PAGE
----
To my knowledge, Chomsky does not claim that there is a specific gene or mutation responsible for the human linguistic abilities - at least not in strictly biological sense. The claims of Chomsky and his followers, known as generative grammar, are more general: the study and the comparison of many human languages have shown that all the languages are structured according to the same principles (as opposed to the earlier Sapir-Whorf hypothesis that languages are products of purely random evolution). This similarity is the basis for the Chomsky's claim that this language structure is likely hard-coded in the human brain. This is further supported by mathematical complexity arguments, showing that the language rules are too complex, and the variety of the possible phrases that one can produce is too large to be learned within a reasonable time, without having a prior model of how the langauge is structured.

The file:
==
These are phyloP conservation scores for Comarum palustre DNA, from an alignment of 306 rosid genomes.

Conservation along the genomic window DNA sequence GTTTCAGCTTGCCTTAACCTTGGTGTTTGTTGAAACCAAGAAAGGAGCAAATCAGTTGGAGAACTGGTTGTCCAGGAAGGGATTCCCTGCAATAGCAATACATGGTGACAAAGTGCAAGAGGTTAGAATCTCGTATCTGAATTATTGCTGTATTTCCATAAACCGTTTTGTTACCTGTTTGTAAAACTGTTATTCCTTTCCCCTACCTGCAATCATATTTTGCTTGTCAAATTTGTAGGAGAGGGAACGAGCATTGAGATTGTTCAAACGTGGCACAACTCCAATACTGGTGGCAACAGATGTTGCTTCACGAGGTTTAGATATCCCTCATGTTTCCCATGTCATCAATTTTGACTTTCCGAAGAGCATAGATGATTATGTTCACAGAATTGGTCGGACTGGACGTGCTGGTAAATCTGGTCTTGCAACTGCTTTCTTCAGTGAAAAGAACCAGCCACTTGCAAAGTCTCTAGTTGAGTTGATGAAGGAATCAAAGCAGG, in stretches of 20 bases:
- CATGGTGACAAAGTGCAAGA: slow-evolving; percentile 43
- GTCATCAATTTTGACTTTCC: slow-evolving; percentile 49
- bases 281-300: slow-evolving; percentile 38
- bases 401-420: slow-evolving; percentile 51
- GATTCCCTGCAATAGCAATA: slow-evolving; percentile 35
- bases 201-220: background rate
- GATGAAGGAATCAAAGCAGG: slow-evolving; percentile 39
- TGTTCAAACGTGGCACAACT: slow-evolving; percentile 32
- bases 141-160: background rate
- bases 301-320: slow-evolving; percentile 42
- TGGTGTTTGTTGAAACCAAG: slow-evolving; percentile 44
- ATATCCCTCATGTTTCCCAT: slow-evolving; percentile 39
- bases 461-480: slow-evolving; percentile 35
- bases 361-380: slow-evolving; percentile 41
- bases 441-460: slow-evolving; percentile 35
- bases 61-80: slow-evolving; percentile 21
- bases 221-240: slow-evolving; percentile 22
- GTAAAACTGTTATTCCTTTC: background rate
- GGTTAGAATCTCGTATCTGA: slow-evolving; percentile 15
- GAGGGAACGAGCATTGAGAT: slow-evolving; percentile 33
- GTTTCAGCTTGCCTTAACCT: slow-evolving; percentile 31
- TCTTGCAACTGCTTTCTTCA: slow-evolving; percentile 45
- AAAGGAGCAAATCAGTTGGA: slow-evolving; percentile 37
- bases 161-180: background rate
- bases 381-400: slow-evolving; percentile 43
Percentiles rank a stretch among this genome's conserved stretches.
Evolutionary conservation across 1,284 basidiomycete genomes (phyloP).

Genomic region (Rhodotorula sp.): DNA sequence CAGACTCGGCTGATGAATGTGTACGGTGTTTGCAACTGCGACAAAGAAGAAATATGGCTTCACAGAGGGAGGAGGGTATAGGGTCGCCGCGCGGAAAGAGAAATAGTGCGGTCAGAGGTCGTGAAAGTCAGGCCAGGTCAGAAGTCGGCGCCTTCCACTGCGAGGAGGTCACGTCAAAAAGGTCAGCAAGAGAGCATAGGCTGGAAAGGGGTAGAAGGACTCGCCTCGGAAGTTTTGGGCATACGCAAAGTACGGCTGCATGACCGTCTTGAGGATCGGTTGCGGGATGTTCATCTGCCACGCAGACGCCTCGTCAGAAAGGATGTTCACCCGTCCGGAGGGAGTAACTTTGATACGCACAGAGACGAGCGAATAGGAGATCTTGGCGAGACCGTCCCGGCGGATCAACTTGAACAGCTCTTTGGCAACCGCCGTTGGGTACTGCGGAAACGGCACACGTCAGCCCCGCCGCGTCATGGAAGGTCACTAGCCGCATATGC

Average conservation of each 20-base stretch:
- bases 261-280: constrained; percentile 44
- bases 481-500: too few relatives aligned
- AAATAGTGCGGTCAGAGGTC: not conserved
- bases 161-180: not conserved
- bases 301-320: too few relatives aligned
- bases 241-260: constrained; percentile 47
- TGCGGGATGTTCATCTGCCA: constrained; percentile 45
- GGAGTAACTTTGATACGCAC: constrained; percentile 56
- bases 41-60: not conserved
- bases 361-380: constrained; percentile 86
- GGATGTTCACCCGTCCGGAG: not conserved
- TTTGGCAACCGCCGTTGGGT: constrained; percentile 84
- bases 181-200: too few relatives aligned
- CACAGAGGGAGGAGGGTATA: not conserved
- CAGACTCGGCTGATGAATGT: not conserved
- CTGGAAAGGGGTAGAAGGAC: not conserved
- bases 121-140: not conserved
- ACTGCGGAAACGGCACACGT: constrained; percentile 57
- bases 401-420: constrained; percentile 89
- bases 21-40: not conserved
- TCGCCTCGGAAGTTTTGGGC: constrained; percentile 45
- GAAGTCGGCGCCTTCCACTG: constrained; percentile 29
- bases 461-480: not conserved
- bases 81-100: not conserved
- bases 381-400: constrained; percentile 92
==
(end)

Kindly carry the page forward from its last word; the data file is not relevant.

Thus, the linguistic ability, like many other traits, is likely a result of many mutations and action (and interaction) of many genes. Note that this involves not only the mental abilities, but also purely physical capacity to produce wide range of sounds that many animals do not possess.
Remark: Noam Chomsky is a renowned mathematical linguist, chose theories of generative/transformational grammar are pretty much the basis of the modern mainstream linguistics, and play an important role in the modern computer science. Thus, these are not to be dismissed, unlike his more controversial political views, which are anything but mainstream.